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NL East: D-Train Derailed
It's always a fun exercise to look back at one's fantasy draft and see how one did six months later -- as I did earlier this week with my effort with our impolitely mocked SI mock draft. Prince in the 10th round, Griffey in the 21st? Big money! (That's 74 homers and counting from those two). Josh Barfield in the 11th, Anibal Sanchez in the 16th, Jorge Cantu in the 17th and Mark Prior in the 20th? Whammy.
The one selection that really burns me, however, is the fellow I chose in the eighth round: Dontrelle Willis. At the time I wrote, "I considered Scott Kazmir, but D-Train's just more fun -- and far less injury-prone. Also, for the little it's worth, he excels in odd-numbered years (36-16 and 2.90 ERA in '03 and '05, 22-23 and 3.94 ERA in '04 and '06)." Well, perhaps I should have gone for a little less fun, a little less meaningless statistical modeling, and a little more Kazmir. Because -- and the numbers are pretty shocking -- Dontrelle Willis has this year been one of the worst pitchers in baseball.
This is a guy whom as recently as the '06 trading deadline I felt the Mets should have mortgaged the future (in the form of prospects Lastings Milledge and Mike Pelfrey) to acquire. And who knows -- had New York had last year's version of Willis (3.87 ERA) on board, perhaps they would have had enough pitching to get them past the not-exactly-mighty 2006 St. Louis Cardinals. We haven't been hearing much about his struggles, because we don't hear about much at all that happens baseball-wise in South Florida, but here are Willis' 2007 stats:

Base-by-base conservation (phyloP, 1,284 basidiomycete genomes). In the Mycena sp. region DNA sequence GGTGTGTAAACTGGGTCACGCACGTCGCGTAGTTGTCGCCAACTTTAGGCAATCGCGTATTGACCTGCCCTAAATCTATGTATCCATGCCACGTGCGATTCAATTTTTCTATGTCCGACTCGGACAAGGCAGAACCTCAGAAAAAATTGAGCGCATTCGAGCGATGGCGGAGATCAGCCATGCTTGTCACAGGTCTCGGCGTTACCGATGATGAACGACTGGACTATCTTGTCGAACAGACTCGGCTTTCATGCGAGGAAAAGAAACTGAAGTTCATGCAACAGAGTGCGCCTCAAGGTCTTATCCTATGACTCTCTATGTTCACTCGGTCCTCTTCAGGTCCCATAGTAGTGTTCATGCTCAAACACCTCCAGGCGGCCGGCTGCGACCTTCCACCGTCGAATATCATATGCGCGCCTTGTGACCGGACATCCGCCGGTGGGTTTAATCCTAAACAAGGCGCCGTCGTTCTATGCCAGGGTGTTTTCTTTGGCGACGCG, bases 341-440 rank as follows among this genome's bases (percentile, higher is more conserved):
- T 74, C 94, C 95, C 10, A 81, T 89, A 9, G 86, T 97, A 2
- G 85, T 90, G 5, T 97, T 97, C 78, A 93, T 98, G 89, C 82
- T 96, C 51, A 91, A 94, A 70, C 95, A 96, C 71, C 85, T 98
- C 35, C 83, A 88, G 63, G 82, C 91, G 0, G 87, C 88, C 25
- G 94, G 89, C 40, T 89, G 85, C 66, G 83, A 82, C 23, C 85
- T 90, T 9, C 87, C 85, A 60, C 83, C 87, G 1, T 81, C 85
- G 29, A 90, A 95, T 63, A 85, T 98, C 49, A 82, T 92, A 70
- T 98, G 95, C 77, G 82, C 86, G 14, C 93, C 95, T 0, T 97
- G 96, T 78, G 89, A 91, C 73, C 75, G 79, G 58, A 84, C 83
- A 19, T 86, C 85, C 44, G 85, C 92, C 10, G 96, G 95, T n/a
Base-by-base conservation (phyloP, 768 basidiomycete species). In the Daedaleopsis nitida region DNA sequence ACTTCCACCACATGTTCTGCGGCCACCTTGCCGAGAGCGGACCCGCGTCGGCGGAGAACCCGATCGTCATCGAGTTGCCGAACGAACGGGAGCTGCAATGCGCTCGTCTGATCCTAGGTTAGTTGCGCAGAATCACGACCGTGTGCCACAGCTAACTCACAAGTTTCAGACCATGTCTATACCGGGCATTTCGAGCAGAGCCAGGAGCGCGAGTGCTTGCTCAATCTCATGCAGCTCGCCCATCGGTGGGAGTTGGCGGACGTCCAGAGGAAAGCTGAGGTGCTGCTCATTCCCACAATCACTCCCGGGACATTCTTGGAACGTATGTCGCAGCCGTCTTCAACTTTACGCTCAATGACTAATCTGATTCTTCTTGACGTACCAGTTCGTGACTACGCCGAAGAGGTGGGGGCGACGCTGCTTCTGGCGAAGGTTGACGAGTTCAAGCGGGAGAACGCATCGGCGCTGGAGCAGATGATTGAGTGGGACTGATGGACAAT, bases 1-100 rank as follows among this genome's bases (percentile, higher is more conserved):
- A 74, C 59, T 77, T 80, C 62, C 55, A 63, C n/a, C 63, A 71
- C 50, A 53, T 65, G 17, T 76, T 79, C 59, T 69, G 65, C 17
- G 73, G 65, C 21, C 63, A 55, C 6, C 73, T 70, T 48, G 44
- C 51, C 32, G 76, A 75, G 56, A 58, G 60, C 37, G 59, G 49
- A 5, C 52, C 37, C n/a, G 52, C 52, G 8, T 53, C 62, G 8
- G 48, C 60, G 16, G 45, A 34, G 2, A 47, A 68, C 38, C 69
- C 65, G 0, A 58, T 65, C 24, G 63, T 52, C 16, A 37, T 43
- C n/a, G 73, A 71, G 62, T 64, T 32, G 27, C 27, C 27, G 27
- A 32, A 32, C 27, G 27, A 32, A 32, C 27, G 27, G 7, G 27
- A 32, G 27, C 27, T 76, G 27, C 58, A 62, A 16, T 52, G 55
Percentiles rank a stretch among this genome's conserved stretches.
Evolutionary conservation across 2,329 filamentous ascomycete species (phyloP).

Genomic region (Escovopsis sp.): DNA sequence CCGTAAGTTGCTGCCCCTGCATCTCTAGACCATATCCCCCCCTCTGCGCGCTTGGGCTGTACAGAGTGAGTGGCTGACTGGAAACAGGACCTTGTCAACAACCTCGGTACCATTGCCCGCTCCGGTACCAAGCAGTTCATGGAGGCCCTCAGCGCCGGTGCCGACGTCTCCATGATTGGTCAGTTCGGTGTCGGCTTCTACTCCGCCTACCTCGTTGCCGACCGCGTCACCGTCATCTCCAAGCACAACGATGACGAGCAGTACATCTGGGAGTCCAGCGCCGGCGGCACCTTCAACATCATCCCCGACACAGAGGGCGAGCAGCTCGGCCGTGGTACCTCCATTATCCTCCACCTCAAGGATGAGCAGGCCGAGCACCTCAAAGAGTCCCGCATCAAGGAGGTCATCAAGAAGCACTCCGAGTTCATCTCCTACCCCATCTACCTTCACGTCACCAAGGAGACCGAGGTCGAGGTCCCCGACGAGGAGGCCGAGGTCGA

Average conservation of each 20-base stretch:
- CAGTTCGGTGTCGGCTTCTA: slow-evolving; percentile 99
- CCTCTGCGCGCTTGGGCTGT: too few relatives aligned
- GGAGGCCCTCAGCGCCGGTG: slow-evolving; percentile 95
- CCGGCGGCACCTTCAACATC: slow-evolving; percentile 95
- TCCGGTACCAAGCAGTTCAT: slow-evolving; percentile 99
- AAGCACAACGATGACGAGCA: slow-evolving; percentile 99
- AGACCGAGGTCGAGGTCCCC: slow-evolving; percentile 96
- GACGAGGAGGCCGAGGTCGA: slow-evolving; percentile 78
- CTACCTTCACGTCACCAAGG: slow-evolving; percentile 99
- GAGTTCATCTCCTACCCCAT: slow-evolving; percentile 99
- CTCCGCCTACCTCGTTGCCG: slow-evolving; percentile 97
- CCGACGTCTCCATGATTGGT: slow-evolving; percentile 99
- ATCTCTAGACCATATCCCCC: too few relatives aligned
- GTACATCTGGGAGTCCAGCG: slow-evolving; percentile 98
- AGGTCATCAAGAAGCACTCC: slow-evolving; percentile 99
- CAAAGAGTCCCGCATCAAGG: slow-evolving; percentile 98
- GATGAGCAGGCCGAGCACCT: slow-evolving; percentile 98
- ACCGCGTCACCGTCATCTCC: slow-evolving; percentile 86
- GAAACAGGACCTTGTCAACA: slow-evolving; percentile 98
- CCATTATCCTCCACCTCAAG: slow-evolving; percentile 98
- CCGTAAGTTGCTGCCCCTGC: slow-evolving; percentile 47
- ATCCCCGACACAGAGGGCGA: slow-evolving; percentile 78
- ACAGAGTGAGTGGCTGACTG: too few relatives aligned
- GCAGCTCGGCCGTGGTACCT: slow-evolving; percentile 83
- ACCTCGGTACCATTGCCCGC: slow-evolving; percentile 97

By any metric -- have you see the dude's ERA+? Egads! -- Willis has had an unspeakably awful year. What happened? Willis insists he's healthy ("I'm fine ... it's life," is all he's had to say on that subject), but has inexplicably had trouble controlling his fastball this year. Jimmy Rollins, a boyhood acquaintance of Willis from their days in Oakland, believes he's simply depressed from years of toil in Miami: "Just going out with nothing to play for ... you lose your zip and some of your concentration," said J-Roll -- who has expressed his desire to see Willis in Philly next season -- to The Philadelphia Inquirer.
The worst-ase scenario for Willis is that the league has finally figured out that high leg kick delivery, much in the way they eventually figured out Hideo Nomo's twisting style and many others with funky approaches. However, I don't think that's the case -- Willis' stuff is too good for that, and he's had too many years of success. I'm inclined to believe Rollins' explanation -- for an energetic guy like Willis, who thrives on buzz and excitement, five years in Dolphin Stadium must be soul-deadening indeed.
It may well take a change of scenery -- to Philly or elsewhere -- for the D-Train to once again start chugging along.
Labels: NL East
posted by SI.com | View comments |
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